Figure 3: Neural Modal for MoCap based Emotion detection
Model Accuracy
MoCap-head Model1 37.75%
MoCap-head Model2 40.28%
MoCap-hand Model1 33.70%
MoCap-hand Model2 36.94%
MoCap-face Model1 48.99%
MoCap-face Model2 48.58%
MoCap-face Model3 49.39%
MoCap-combined Model3 51.11%
Table 4: MoCap emotion detection models and accuracy

3.4 Combined Multi-modal Emotion Detection

Figure 4: Final Combined Neural Network
Figure 5: Accuracy graph of our Final Model
Model Accuracy
Text + Speech Model1 65.38%
Text + Speech Model2 67.41%
Text + Speech Model3 69.74%
Text + Speech + Mocap Model4 67.94%
Text + Speech + Mocap Model5 68.58%
Text + Speech + Mocap Model6 71.04%
Table 5: Multimodal emotion detection models and accuracy

For the final part of our experiment we train models using all the three modes discussed above. We first use the text transcript and speech based vectors for one model. We try architectures which use Model1 of text processing and Model1 of speech processing architectures, both without the output neurons, their final hidden layers concatenated to 512 dimension hidden layer feeding into 4 output neurons. This architecture does not yield good results. We then try a new model (Model1) which uses 3 Dense layers (1024,512,256) neurons each for both text and speech features concatenated followed by another Dense layer with 256 neurons using Relu and Dropout of 0.2 and 4 output softmax neurons. Our Model2 uses 256 units of 2 stacked LSTMS followed by a Dense layer with 256 neurons for text data; 2 Dense layers with 1024 and 256 neurons for speech data; concatenated followed by another Dense layer with 256 neurons using Relu and Dropout of 0.2 and 4 output softmax neurons. Both Model1 and Model 2 use random initalizations of 128 dimensional embeddings. For Model3 we replace Model2 with Glove embeddings.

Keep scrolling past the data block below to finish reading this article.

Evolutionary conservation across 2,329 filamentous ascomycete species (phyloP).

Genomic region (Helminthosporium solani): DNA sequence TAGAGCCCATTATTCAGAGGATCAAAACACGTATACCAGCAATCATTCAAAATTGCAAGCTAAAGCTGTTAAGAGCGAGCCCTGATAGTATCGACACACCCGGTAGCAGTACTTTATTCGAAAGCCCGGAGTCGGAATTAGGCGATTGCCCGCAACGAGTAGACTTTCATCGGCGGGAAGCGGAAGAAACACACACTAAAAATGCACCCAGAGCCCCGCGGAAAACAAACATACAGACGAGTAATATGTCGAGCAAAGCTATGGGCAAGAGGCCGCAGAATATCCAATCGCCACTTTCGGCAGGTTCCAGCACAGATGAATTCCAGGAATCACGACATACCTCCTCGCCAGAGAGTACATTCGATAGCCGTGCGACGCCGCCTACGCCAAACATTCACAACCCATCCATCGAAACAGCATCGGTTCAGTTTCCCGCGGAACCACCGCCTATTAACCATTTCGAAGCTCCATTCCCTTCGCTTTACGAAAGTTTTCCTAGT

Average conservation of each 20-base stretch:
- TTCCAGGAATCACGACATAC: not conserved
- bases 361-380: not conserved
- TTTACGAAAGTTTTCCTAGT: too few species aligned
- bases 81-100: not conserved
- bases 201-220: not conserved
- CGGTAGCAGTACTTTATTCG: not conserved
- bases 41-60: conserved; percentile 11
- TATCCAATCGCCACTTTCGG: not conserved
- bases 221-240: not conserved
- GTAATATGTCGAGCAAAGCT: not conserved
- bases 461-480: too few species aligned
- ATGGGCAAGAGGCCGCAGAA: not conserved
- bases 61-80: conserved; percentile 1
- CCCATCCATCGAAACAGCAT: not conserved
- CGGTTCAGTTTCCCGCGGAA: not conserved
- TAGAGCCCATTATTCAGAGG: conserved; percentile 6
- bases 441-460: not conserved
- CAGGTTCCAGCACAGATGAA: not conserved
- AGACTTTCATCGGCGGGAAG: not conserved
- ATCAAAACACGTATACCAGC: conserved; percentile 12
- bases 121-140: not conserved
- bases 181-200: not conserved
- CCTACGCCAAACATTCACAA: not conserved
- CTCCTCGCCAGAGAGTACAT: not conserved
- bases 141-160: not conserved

We then proceed to also include MoCap data as well into one complete model. For Model4 we combine the previous Model3 with MoCap based Model 2 and concatenate all three 256 layer final outputs. For Model5 we combine the previous Model3 with MoCap based Model1 and concatenate all three 256 layer final outputs. For Model6 we replace the Dense Layers in Speech mode part of previous Model4 with Attention based LSTM architectures. All the code is openly available for reference.

References